Aiming to help children who can’t afford computers, internet giant America Online (AOL), computer maker Gateway, and several other groups announced Nov. 8 a multimillion-dollar program of free systems, software, and after-school tutoring.
The program, called PowerUP, will provide $10 million in seed grants, free computers, internet connections, and volunteers for more than 5,000 after-school programs for poor children. The new nonprofit organization, which is intended to advance the goals of Colin Powell’s America’s Promise initiative, will be based in California’s Silicon Valley.
“Technology has changed people’s lives in ways we didn’t envision,” said Ted Waitt, chief executive officer of Gateway, which is donating 50,000 units to the cause. “It’s created an era of unprecedented prosperity, but not everyone shares that prosperity. The digital divide is real.”
Available to schools and community centers nationwide, PowerUP activities for disadvantaged children will include computer training, software, and lesson tutoring, as well as afternoon snacks, adult mentoring, and supervision, organizers said.
Waitt said computer makers recently have been able to lower the cost of units, but many families still can’t afford even the least expensive system.
The PowerUP program will focus on giving children access to computers and the internet after school, rather than at home.
Under the plan, children in grades K-12 will come to the centers when the school day ends for interactive learning games, using software and web sites provided by the project’s partners.
Competitive grants ranging from $5,000 to $25,000 in equipment and services are available to both new and existing after-school programs. Guidelines are available on the PowerUP web site.
“It’s nice that tens of millions of people are using the internet; it’s nice that businesses are able to grow,” said AOL founder Steve Case, who also chairs the new nonprofit organization. “But we really need to build a medium we can be proud of.”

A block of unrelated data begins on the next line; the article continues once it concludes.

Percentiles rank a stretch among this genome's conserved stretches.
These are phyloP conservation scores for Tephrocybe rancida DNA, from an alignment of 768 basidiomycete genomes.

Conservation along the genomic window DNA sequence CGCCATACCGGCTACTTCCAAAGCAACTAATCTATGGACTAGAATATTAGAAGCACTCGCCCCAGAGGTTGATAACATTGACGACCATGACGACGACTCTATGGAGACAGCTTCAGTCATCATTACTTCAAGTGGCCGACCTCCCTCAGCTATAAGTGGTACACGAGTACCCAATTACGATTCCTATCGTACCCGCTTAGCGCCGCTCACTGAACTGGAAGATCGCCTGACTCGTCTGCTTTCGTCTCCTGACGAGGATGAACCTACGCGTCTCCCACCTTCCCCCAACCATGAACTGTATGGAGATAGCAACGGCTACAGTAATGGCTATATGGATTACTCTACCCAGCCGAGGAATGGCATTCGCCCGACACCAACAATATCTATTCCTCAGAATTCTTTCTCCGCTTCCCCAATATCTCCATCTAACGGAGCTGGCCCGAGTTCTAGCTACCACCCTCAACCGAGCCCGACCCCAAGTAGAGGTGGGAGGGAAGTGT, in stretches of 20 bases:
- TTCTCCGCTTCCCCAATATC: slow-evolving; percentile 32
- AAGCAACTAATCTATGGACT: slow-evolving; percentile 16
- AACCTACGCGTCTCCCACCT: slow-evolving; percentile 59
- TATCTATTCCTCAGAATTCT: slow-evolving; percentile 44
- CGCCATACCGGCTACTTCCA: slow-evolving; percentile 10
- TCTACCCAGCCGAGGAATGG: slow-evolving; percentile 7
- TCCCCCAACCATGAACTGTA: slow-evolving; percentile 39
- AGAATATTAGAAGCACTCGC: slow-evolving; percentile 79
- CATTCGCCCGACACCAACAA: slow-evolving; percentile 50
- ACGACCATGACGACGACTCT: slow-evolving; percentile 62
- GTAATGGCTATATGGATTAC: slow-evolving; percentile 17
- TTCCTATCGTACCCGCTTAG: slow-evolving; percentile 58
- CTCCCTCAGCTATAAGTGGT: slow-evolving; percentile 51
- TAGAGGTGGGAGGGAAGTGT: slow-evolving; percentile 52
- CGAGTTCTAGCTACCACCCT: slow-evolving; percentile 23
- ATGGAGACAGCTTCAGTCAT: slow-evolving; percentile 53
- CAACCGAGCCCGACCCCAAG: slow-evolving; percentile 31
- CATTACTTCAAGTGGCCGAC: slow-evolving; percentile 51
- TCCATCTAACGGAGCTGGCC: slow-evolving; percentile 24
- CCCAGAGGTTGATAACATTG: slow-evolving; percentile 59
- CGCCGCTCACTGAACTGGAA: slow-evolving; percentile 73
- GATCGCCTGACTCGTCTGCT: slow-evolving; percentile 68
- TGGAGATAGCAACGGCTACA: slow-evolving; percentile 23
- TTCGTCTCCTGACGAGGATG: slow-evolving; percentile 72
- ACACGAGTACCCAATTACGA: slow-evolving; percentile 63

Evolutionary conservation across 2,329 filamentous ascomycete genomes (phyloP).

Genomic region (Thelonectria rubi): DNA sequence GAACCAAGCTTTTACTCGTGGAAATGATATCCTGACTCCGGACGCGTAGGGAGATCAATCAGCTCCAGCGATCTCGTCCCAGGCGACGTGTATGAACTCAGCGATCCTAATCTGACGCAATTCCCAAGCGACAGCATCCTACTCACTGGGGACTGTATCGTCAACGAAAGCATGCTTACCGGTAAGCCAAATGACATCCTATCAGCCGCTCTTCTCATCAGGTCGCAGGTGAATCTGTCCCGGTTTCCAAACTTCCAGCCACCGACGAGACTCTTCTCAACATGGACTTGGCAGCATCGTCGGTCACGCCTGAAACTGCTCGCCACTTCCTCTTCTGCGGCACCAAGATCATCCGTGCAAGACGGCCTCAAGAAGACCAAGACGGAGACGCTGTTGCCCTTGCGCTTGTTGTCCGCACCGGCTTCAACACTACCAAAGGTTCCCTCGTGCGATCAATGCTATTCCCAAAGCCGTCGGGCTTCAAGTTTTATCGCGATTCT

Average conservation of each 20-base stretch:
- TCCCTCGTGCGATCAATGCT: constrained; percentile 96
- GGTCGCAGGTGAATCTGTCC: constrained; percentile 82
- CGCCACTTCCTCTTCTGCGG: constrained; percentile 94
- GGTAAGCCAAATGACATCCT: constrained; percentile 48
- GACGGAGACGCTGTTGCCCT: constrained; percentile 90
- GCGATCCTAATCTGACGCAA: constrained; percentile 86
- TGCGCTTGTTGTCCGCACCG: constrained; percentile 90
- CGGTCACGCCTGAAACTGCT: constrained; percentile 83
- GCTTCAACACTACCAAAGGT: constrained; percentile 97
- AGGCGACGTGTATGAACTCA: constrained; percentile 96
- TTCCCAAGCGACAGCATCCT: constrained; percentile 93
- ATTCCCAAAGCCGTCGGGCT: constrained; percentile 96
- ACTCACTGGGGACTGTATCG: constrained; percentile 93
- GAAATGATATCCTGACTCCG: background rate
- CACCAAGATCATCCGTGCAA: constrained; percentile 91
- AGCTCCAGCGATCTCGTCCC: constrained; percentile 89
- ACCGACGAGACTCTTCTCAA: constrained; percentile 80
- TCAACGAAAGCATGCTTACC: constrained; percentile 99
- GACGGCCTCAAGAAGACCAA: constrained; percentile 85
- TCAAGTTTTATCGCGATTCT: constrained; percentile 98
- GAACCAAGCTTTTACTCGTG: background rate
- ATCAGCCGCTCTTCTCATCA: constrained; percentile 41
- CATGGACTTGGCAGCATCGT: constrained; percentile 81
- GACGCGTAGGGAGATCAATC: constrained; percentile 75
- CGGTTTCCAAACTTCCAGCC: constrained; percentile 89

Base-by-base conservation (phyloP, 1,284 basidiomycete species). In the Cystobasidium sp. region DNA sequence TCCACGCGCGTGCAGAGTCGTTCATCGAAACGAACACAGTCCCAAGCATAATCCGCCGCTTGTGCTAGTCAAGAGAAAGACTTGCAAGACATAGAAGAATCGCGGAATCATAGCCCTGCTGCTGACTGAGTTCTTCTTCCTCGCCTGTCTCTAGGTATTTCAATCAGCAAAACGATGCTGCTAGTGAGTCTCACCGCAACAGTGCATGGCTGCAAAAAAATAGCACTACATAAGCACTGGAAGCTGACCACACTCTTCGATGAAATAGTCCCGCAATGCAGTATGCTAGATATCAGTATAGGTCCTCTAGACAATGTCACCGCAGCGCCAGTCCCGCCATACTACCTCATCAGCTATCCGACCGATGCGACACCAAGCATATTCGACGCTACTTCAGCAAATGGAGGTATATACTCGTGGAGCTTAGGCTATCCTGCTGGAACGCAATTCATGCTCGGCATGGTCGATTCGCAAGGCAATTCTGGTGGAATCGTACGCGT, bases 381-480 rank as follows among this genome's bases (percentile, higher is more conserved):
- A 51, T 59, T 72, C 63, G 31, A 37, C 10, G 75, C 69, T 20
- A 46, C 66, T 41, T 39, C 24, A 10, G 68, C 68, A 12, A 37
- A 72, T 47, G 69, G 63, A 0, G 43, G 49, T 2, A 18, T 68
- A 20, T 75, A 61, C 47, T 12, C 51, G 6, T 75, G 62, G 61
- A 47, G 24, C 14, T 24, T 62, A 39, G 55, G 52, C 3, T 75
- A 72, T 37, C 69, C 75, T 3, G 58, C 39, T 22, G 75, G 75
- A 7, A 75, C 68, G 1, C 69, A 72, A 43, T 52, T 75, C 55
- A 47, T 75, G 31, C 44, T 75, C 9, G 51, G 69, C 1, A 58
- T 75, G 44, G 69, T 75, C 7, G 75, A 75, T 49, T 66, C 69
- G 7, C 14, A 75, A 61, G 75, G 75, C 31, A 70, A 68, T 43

Case deflected speculation that the project was an attempt to lock up the school or educational market against other competitors, saying the PowerUP sites could be reached through browsers other than its own Netscape.
In October, AOL and Gateway, which sells made-to-order personal computers, closed a deal to market and distribute each other’s products.
AOL, the world’s largest internet service provider, will give 100,000 free internet accounts to centers that need them. Hundreds of adult volunteers, including many from the national service program AmeriCorps, will work with children in the centers–many of which will be affiliated with the Boys and Girls Clubs and the YMCA, organizations that already provide after-school activities for poor children.
The Case Foundation–a charitable organization created by Case and his wife, Jean–will give $10 million in grants to local communities to set up centers or hire staff for existing centers.
Organizers of the project said 86 percent of the nation’s internet delivery is concentrated in the 20 largest cities. Furthermore, three-quarters of the households with annual incomes over $75,000 own computers; just 10 percent of the poorest families do.
Terry Petersen of the U.S. Department of Education called PowerUP a good example of the private sector helping schoolchildren, but he added: “I hope in the next few days the final (federal) budget will include the after-school funding we’ve requested.”
President Clinton wants to triple the $200 million the department gives to schools and communities for after-school learning programs.